Adult content creators are turning to crypto-based platforms after mainstream financial and tech firms have moved to chop them off from money payments.
Adult performers told The Post that corporate America’s shunning of the sex industry — which generates between $10 billion and $12 billion a yr within the US annually — has them nervous about their livelihood.
“The adult industry is incredibly lucrative, but its relentless stigma limits its opportunity for growth,” one creator who goes by the Instagram handle @jaigaux09 told The Post.
“We’re simply not taken seriously.”
Her solution was to affix WetSpace, an OnlyFans-esque platform that processes payments in cryptocurrency and thus doesn’t rely upon the whims of mainstream lenders.
“My business is fortified and expanding exponentially,” she told The Post.
“Peace of mind never felt so good.”
Allie Rae, 38, says mainstream financial institutions are keeping the sex industry at arm’s length attributable to fears of sex trafficking and child pornography.
The shift to crypto payments comes as Wells Fargo recently sent out notices to several distinguished sex employees informing them their accounts could be terminated.
Allie Rae, 38, a former Boston-area nurse who left her $84,000-a-year job to perform on OnlyFans, founded WetSpace in March. Her OnlyFans page was lucrative — netting her as much as $250,000 per 30 days.
But the positioning’s threat last yr to shut down sexually explicit content modified her considering. OnlyFans reversed its decision within the face of widespread subscription cuts and a backlash from content creators.
“We will not be on the mercy of the banks, because we’re crypto and don’t answer to them, due to this fact we should not have that threat hovering over us,” Rae said, though she added that WetSpace has instituted safeguards and vetting procedures to be sure that that the content on the positioning is provided by those of legal age.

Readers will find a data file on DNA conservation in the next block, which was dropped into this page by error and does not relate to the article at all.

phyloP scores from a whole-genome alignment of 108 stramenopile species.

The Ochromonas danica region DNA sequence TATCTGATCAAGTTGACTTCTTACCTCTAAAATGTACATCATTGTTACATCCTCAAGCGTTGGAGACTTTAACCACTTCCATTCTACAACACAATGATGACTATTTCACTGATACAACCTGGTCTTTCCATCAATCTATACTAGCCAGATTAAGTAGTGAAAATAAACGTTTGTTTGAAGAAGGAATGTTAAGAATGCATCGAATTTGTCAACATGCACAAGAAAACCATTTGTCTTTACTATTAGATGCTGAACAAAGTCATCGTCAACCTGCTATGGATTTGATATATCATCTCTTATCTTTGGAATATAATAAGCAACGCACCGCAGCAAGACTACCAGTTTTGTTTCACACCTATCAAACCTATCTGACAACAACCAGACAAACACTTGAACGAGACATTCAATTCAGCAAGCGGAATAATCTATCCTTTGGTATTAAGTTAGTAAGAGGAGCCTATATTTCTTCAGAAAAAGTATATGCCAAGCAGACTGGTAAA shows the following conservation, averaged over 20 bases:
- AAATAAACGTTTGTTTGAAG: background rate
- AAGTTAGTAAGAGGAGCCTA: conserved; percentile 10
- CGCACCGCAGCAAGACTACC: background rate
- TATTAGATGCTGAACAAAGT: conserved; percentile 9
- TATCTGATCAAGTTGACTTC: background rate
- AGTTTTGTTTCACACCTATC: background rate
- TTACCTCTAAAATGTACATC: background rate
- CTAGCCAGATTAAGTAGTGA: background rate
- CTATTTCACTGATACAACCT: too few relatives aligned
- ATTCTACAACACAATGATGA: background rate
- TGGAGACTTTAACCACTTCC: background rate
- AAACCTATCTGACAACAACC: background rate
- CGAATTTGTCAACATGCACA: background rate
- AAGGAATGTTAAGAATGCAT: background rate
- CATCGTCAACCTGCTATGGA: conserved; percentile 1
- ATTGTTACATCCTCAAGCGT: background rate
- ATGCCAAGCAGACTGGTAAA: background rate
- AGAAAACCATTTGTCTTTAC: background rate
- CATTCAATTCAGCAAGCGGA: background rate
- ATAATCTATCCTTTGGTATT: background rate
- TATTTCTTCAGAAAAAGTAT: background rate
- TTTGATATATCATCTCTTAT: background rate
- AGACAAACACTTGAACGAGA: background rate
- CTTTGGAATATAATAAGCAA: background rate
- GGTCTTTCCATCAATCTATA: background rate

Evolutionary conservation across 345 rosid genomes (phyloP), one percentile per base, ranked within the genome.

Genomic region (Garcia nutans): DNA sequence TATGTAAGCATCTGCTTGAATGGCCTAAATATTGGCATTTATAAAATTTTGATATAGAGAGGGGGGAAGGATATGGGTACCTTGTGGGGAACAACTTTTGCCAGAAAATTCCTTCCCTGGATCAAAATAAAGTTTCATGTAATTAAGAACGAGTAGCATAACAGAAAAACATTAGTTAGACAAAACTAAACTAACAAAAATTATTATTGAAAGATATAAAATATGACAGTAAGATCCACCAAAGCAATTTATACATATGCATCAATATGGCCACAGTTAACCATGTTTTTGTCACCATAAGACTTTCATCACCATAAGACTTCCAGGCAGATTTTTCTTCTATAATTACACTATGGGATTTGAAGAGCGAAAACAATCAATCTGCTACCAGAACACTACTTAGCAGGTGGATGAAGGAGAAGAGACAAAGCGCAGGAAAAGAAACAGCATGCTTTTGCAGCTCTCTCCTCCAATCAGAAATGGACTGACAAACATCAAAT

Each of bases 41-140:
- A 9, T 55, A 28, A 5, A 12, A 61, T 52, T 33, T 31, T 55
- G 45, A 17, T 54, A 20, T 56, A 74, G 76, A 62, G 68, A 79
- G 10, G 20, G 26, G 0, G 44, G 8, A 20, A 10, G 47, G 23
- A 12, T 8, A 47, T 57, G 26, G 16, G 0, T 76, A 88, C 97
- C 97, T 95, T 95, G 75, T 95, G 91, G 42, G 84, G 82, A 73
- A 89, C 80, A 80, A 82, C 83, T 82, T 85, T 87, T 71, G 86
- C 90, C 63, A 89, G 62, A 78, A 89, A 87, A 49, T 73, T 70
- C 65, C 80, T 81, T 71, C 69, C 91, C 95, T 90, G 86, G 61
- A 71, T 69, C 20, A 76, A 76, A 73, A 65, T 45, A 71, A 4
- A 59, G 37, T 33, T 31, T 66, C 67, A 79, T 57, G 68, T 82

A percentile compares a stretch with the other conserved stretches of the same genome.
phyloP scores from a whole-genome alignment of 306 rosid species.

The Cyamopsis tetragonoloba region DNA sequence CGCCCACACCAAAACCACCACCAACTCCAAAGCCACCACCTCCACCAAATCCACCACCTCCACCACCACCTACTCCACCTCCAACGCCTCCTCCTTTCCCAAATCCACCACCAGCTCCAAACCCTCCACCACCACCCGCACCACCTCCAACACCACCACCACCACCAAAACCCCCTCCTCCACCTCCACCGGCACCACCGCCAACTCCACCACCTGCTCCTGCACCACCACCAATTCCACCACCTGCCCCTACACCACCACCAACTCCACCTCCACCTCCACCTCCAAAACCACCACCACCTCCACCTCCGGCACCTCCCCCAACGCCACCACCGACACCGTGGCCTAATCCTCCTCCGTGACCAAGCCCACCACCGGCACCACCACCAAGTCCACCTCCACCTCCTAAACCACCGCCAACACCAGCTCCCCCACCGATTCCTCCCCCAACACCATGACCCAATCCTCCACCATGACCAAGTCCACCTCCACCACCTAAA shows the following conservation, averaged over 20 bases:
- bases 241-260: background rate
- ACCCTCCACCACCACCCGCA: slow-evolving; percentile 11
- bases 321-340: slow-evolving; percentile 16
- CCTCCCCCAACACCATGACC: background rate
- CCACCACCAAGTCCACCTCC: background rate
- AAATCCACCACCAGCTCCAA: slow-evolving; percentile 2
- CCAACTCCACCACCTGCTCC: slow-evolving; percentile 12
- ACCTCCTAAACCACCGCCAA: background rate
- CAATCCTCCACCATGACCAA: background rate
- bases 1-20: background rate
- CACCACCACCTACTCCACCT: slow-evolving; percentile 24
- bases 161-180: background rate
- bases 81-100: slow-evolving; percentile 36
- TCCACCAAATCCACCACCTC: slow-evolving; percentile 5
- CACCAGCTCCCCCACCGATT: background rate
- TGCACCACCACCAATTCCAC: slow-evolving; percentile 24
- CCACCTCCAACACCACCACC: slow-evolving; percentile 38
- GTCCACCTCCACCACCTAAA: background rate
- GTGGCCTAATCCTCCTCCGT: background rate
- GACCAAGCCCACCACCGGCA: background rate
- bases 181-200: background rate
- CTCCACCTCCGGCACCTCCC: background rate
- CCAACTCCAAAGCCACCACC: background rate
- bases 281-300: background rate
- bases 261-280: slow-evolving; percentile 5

The positioning accepts eight stable coins, including ethereum, tether, USD coin, and dai.
She told The Post that she left her job as a Boston-area nurse to begin an OnlyFans account, which proved lucrative.
Rae added that the positioning’s added advantage is “providing anonymity for the fans by them not having to make use of a bank card to eat this sort of content, and this has proven to be of great value to this audience.”
Instagram, Meta Platforms Inc.’s photo-sharing social media platform, last week removed Pornhub’s account, which by and huge adhered to the positioning’s rules and didn’t feature any nudity or explicit sexual content. No explanation was given by Instagram.
Before it was shut down, Pornhub’s Instagram account amassed some 13.1 million followers.
Earlier this summer, Visa suspended payments for ads on Pornhub and its parent company MindGeek after the bank card giant was named in a lawsuit filed by a girl who says a sex tape that was filmed without her consent when she was 13 years old was posted on the positioning.
Mastercard has also cut ties with Pornhub.
An adult performer who made the jump to WetSpace after OnlyFans announced its ban said the move gives her peace of mind that she can be paid.
“I’ve joined a handful of platforms and I all the time get hit with the fear that perhaps sooner or later I won’t get my payout because I’m selling adult content,” an adult performer who goes by the name “Ellie” told The Post.
“I’m glad I joined WetSpace since they use crypto, I don’t should worry about not receiving my payments attributable to banking issues, plus the payments get to you within the snap of a finger.”